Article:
Understanding Credit Scores

Published on February 20th, 2015

Understanding and Raising your Credit Score

We all know that applying for credit can be a tricky process. If you want to open a credit card, buy a house, or take out a car loan, lenders need to know your credit score to make sure you are not a high risk borrower. While every lender has different restrictions, the industry standard for measuring credit starts with your credit scores.

The Fair Isaac Corporation developed a credit scoring model, termed FICO ®. This is the credit score many lenders check to determine your credit history and potential risk factors related to that history. This credit scoring system is utilized by all three credit bureaus - Experian, TransUnion, and Equifax. As your information and payment tendencies change, so does your file with each of the 3 credit bureaus. Once you apply for credit, these 3 scores are complied and a lender utilizes the information received in determining a Borrower’s qualification.

Traditionally, to obtain more attractive credit and loan options, you will want to maintain high credit scores. Here are some tips that may help maintain a high score or raise a less than desirable credit score.

Payment History: Always pay your bills on time. While most think of a credit as a report card on past behavior, it’s actually a prediction of future behavior that’s based on your credit history. This means that any delinquent payments will have negative impacts on your credit scores.

Never be afraid to ask for help: If you’re in trouble, your lenders can offer a good-will adjustment at times to help erase credit card debit, by setting up a payment schedule. Consult your lenders or a credit counselor to discuss different options and future plans. Settle Accounts and

Disputes: If you check your scores and something seems off, don’t be afraid to try and fix the mistakes by calling creditors or the credit bureau directly.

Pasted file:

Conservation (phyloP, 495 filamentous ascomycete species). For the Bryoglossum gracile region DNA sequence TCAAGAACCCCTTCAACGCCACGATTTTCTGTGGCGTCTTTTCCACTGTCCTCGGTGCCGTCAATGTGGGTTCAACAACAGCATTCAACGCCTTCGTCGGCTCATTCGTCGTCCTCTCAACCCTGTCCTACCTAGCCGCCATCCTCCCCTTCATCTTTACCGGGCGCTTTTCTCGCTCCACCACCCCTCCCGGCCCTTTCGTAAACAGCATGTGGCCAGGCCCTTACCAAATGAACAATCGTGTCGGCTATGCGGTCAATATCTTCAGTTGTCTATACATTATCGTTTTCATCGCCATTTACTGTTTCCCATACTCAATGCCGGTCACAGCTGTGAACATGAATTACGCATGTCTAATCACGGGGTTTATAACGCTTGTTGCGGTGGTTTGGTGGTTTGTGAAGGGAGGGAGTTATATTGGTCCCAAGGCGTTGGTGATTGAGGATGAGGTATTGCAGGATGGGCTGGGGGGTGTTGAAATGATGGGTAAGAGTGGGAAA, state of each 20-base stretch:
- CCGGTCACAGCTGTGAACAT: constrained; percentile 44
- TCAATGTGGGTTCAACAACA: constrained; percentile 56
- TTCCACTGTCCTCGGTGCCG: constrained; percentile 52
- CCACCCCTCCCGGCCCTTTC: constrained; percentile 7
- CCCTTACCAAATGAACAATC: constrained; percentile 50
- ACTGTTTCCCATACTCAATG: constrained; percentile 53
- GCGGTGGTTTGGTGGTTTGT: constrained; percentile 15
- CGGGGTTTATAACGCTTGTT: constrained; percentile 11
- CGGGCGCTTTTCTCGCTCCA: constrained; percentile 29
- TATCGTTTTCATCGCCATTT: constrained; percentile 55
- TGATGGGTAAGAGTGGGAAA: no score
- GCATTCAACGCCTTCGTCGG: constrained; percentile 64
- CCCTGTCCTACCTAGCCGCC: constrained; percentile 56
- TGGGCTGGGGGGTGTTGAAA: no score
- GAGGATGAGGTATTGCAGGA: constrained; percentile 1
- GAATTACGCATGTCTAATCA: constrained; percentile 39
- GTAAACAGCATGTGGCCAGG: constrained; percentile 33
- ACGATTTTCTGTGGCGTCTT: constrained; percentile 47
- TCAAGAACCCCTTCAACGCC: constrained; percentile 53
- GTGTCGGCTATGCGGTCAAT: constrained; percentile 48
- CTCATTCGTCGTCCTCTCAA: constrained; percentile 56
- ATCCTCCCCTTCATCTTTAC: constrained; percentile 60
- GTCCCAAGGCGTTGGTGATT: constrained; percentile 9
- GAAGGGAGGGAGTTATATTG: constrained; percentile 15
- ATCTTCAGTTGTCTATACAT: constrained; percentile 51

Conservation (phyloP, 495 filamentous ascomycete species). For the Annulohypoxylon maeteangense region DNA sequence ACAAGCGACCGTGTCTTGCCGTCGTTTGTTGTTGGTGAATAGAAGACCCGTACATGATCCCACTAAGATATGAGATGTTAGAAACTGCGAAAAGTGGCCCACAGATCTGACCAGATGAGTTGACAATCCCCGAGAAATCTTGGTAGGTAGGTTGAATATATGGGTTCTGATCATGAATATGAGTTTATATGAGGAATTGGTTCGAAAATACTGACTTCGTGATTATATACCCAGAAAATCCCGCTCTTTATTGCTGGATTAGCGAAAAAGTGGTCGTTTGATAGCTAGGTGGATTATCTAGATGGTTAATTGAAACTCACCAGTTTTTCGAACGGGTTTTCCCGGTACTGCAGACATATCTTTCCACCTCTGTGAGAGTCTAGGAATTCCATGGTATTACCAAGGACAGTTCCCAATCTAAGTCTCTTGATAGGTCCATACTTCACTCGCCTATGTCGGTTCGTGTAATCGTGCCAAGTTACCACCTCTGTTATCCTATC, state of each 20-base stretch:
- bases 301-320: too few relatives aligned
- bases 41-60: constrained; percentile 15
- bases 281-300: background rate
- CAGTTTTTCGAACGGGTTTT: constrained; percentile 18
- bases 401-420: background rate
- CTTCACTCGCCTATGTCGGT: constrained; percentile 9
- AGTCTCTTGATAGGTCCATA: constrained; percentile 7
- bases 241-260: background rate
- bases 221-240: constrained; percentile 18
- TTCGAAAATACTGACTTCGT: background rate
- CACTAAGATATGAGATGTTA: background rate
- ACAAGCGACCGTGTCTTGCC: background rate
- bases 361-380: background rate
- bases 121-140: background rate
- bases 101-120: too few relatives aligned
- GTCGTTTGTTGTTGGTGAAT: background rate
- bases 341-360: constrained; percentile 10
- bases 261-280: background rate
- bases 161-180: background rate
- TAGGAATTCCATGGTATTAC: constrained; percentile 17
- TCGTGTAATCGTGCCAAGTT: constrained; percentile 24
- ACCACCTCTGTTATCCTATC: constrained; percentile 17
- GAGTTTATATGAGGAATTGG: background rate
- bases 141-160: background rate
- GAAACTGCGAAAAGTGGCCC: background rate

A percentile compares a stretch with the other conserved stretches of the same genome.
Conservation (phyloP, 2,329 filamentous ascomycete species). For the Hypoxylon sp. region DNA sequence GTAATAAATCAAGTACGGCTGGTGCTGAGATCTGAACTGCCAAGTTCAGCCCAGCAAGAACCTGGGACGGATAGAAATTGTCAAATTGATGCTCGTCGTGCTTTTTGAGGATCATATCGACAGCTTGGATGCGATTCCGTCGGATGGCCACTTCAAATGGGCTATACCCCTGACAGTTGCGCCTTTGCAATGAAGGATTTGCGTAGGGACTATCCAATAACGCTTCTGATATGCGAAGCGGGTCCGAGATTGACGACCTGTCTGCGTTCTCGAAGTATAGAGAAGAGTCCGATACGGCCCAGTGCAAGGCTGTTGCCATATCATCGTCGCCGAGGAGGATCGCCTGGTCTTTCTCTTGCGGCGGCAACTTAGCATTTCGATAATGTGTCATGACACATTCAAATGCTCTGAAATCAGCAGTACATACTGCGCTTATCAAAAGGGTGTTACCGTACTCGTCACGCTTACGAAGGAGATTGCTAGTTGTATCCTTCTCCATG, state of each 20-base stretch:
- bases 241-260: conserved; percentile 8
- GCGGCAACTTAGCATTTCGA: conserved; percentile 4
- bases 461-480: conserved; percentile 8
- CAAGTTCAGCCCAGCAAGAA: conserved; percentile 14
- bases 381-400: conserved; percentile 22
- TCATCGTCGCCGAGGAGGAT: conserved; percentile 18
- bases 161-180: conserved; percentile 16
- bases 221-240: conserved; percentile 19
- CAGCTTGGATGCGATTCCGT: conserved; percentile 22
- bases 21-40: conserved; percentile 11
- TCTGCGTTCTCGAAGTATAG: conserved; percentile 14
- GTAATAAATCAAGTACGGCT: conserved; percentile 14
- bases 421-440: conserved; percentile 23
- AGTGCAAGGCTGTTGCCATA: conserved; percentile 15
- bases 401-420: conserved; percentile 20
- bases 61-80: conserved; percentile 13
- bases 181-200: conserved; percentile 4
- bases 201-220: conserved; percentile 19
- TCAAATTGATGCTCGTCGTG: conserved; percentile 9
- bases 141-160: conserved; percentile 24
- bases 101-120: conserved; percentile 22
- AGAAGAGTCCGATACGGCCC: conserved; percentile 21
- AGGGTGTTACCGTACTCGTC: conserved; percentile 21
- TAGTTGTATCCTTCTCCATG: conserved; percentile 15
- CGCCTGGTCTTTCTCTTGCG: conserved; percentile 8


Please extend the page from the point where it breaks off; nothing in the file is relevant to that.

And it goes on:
Get current, stay current: As mentioned, pay bills on time but be careful to avoid paying one debt with another when things are tight. One of the keys to building up and maintaining a high credit score is to avoid outstanding payments. Making a plan to pay off outstanding debt and proper execution can help raise your score over time. If you’re not the most organized person when it comes to bills, many banks offer payment reminders that can help get you on the track.

Keep balances low: High amounts of outstanding debt affects your credit score especially if your balance is consistently near the highest credit limit. Try to maintain the balance to at least 50% or less of the high credit limit.

Slow and Steady: Don’t open up an unnecessary amount of credit cards or new accounts just to raise your credit score. This can look very risky if you are a new credit user.

Focus on the Long-Term: Don’t close recently opened cards to raise your score. It’s best to start thinking for the long-term, not short-term. Credit is not measured only by your payment history, but also by your payment history over time.

Open a few accounts: It is a good idea to have 1 or 2 credit cards to start building credit (just make sure to pay them off in full and on time). As always, it’s better to underuse your revolving credit cards than overuse them. Conversely, utilizing a lot of credit cards can be a warning flag.

When it comes to building, maintaining, or retaining your credit scores, it’s going to be a focused process. Having good credit scores is the first step to obtaining your dream home. If you’re thinking about refinancing, moving, or need a new loan, it’s best to start speaking with a qualified mortgage professional. For more information on credit scores and how they affect financing a home, please feel free to contact our Housing Buzz Team.

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